….Wars between neighbours
Wars between nations
Only lead to death and destruction….
Why then are you fighting this war?
Yes, why then are you fighting this war?
As film stories go, this is one of the simplest. Two bumbling musicians—a singer and a drummer—come together in funny circumstances and become friends; they travel to strange lands, occasionally intentionally and are granted three wishes by the “bhooter raja” (king of goblins), one of which gives them mastery over their crafts. They move kings and commoners alike with their songs, prevents a war, marry two princesses and live happily ever after. It was essentially meant to be a children’s film, like the story it was based on.
But Goopi Gyne Bagha Byne by Satyajit Ray, one of India’s most influential film-makers ever, turned out to be much more—a cult classic with its stark anti-war message that remains relevant 50 years after Goopi and Bagha embarked on their epic adventure. When it was released in the summer of 1969, the fantasy-adventure film laced with beautiful music was an instant hit with children. But what came as a surprise, perhaps, was the resonance the film found with adults. Bengali film thespian Soumitra Chatterjee, who acted in 14 of Ray’s films, says Goopi Gyne Bagha Byne ran for 100 consecutive weeks, a record that remains unbroken. Ray was encouraged to do a sequel Hirak Rajar Deshe in 1980. Later, his son Sandip Ray made the third film of the series, Goopi Bagha Fire Elo (1991).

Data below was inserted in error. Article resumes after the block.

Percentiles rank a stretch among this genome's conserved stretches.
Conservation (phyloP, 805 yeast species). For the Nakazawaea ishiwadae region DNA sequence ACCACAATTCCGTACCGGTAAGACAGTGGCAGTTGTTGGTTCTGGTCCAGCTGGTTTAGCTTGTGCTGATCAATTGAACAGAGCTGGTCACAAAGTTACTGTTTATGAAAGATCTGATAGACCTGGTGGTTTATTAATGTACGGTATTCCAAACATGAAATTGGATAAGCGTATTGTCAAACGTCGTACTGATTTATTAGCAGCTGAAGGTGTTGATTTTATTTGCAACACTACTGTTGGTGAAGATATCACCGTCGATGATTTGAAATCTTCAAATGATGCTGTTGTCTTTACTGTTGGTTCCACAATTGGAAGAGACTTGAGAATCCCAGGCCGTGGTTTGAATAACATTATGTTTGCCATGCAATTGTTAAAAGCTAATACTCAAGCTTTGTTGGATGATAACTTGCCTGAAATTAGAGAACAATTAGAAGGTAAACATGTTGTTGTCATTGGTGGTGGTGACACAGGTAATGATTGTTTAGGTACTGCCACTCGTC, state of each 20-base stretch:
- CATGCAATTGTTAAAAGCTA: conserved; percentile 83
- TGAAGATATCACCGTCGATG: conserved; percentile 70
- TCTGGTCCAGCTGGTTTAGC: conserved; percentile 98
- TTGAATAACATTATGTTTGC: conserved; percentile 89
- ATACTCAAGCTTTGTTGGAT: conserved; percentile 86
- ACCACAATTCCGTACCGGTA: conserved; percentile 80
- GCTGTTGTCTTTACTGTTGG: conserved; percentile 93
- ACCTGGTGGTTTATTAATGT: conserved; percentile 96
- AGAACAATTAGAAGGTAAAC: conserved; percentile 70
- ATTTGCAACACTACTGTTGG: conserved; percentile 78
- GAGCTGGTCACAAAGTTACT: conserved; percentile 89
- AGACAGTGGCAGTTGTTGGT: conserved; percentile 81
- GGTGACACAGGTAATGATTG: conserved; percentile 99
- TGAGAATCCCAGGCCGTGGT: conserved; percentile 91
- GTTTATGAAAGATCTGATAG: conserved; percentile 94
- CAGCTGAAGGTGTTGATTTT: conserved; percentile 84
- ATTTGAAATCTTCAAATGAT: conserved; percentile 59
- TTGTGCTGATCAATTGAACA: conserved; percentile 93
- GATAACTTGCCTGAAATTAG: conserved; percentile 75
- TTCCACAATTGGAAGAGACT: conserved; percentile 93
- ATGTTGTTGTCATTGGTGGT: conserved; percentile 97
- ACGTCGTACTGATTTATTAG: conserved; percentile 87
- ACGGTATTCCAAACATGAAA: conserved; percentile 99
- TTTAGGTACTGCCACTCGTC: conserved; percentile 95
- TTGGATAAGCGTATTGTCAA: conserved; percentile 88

But what made GGBB such a classic? The story revolves around the two villagers Goopi and Bagha, both tone-dead yet aspire to become singer and drummer respectively. After obtaining three boons from the king of goblins, they embark on an adventure that takes them to distant places. Finally, they arrive at the kingdom of Shundi and were accepted as court musicians. When the king of the neighbouring kingdom Halla plans to attack Shundi with the intention to occupy it, Goopi and Bagha foils it with their magical power and brings peace in the two countries.